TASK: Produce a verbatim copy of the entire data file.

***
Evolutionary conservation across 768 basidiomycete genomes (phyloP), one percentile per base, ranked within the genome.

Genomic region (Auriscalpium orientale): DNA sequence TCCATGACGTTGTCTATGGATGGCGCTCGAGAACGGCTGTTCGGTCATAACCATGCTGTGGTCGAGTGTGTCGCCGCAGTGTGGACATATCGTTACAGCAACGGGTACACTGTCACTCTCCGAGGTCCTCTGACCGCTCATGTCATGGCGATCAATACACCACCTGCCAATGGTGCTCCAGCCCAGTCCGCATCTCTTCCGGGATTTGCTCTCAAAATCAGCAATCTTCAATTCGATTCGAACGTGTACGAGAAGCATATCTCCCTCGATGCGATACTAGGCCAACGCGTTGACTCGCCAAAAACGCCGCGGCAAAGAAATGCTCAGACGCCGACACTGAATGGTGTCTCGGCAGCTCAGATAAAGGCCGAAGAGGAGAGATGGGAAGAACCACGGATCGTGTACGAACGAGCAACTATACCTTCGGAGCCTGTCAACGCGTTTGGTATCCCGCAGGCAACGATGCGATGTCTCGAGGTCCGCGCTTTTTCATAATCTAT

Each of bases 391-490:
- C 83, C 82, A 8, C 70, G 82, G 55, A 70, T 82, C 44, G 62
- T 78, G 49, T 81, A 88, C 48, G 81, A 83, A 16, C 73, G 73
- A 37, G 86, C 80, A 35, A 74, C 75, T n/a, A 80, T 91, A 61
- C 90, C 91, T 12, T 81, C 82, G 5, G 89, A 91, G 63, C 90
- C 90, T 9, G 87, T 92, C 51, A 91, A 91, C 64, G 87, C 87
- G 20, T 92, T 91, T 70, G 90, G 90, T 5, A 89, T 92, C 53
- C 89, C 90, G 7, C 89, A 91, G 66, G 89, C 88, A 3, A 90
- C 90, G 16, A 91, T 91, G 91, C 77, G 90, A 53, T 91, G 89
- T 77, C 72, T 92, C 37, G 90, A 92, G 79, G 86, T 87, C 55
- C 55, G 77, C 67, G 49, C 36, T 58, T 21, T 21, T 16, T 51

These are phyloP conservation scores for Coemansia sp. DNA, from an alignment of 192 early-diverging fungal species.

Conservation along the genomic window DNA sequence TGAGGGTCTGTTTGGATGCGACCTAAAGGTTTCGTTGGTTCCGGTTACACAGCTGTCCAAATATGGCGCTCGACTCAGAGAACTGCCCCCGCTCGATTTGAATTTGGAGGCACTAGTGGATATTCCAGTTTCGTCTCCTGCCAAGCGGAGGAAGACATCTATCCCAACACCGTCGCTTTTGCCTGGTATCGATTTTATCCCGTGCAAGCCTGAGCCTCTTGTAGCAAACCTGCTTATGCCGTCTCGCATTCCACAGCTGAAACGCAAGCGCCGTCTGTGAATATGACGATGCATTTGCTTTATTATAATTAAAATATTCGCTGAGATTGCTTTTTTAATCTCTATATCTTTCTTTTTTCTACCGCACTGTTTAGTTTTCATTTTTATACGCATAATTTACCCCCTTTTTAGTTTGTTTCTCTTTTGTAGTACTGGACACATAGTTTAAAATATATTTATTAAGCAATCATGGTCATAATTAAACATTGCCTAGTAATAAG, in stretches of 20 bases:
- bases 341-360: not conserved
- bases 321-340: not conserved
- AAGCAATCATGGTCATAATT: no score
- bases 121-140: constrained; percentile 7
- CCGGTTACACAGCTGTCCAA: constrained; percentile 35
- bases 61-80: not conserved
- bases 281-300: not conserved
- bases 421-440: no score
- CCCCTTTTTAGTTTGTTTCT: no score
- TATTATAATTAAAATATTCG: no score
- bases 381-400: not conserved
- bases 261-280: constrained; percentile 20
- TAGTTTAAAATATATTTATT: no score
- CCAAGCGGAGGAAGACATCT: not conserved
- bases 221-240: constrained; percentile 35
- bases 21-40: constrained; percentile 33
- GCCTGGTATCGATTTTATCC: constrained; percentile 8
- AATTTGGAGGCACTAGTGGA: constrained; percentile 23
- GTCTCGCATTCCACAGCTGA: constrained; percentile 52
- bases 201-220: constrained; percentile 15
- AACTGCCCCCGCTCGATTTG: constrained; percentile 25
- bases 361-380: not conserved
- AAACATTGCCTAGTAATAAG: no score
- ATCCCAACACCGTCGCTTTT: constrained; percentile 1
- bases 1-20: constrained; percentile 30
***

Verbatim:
Evolutionary conservation across 768 basidiomycete genomes (phyloP), one percentile per base, ranked within the genome.

Genomic region (Auriscalpium orientale): DNA sequence TCCATGACGTTGTCTATGGATGGCGCTCGAGAACGGCTGTTCGGTCATAACCATGCTGTGGTCGAGTGTGTCGCCGCAGTGTGGACATATCGTTACAGCAACGGGTACACTGTCACTCTCCGAGGTCCTCTGACCGCTCATGTCATGGCGATCAATACACCACCTGCCAATGGTGCTCCAGCCCAGTCCGCATCTCTTCCGGGATTTGCTCTCAAAATCAGCAATCTTCAATTCGATTCGAACGTGTACGAGAAGCATATCTCCCTCGATGCGATACTAGGCCAACGCGTTGACTCGCCAAAAACGCCGCGGCAAAGAAATGCTCAGACGCCGACACTGAATGGTGTCTCGGCAGCTCAGATAAAGGCCGAAGAGGAGAGATGGGAAGAACCACGGATCGTGTACGAACGAGCAACTATACCTTCGGAGCCTGTCAACGCGTTTGGTATCCCGCAGGCAACGATGCGATGTCTCGAGGTCCGCGCTTTTTCATAATCTAT

Each of bases 391-490:
- C 83, C 82, A 8, C 70, G 82, G 55, A 70, T 82, C 44, G 62
- T 78, G 49, T 81, A 88, C 48, G 81, A 83, A 16, C 73, G 73
- A 37, G 86, C 80, A 35, A 74, C 75, T n/a, A 80, T 91, A 61
- C 90, C 91, T 12, T 81, C 82, G 5, G 89, A 91, G 63, C 90
- C 90, T 9, G 87, T 92, C 51, A 91, A 91, C 64, G 87, C 87
- G 20, T 92, T 91, T 70, G 90, G 90, T 5, A 89, T 92, C 53
- C 89, C 90, G 7, C 89, A 91, G 66, G 89, C 88, A 3, A 90
- C 90, G 16, A 91, T 91, G 91, C 77, G 90, A 53, T 91, G 89
- T 77, C 72, T 92, C 37, G 90, A 92, G 79, G 86, T 87, C 55
- C 55, G 77, C 67, G 49, C 36, T 58, T 21, T 21, T 16, T 51

These are phyloP conservation scores for Coemansia sp. DNA, from an alignment of 192 early-diverging fungal species.

Conservation along the genomic window DNA sequence TGAGGGTCTGTTTGGATGCGACCTAAAGGTTTCGTTGGTTCCGGTTACACAGCTGTCCAAATATGGCGCTCGACTCAGAGAACTGCCCCCGCTCGATTTGAATTTGGAGGCACTAGTGGATATTCCAGTTTCGTCTCCTGCCAAGCGGAGGAAGACATCTATCCCAACACCGTCGCTTTTGCCTGGTATCGATTTTATCCCGTGCAAGCCTGAGCCTCTTGTAGCAAACCTGCTTATGCCGTCTCGCATTCCACAGCTGAAACGCAAGCGCCGTCTGTGAATATGACGATGCATTTGCTTTATTATAATTAAAATATTCGCTGAGATTGCTTTTTTAATCTCTATATCTTTCTTTTTTCTACCGCACTGTTTAGTTTTCATTTTTATACGCATAATTTACCCCCTTTTTAGTTTGTTTCTCTTTTGTAGTACTGGACACATAGTTTAAAATATATTTATTAAGCAATCATGGTCATAATTAAACATTGCCTAGTAATAAG, in stretches of 20 bases:
- bases 341-360: not conserved
- bases 321-340: not conserved
- AAGCAATCATGGTCATAATT: no score
- bases 121-140: constrained; percentile 7
- CCGGTTACACAGCTGTCCAA: constrained; percentile 35
- bases 61-80: not conserved
- bases 281-300: not conserved
- bases 421-440: no score
- CCCCTTTTTAGTTTGTTTCT: no score
- TATTATAATTAAAATATTCG: no score
- bases 381-400: not conserved
- bases 261-280: constrained; percentile 20
- TAGTTTAAAATATATTTATT: no score
- CCAAGCGGAGGAAGACATCT: not conserved
- bases 221-240: constrained; percentile 35
- bases 21-40: constrained; percentile 33
- GCCTGGTATCGATTTTATCC: constrained; percentile 8
- AATTTGGAGGCACTAGTGGA: constrained; percentile 23
- GTCTCGCATTCCACAGCTGA: constrained; percentile 52
- bases 201-220: constrained; percentile 15
- AACTGCCCCCGCTCGATTTG: constrained; percentile 25
- bases 361-380: not conserved
- AAACATTGCCTAGTAATAAG: no score
- ATCCCAACACCGTCGCTTTT: constrained; percentile 1
- bases 1-20: constrained; percentile 30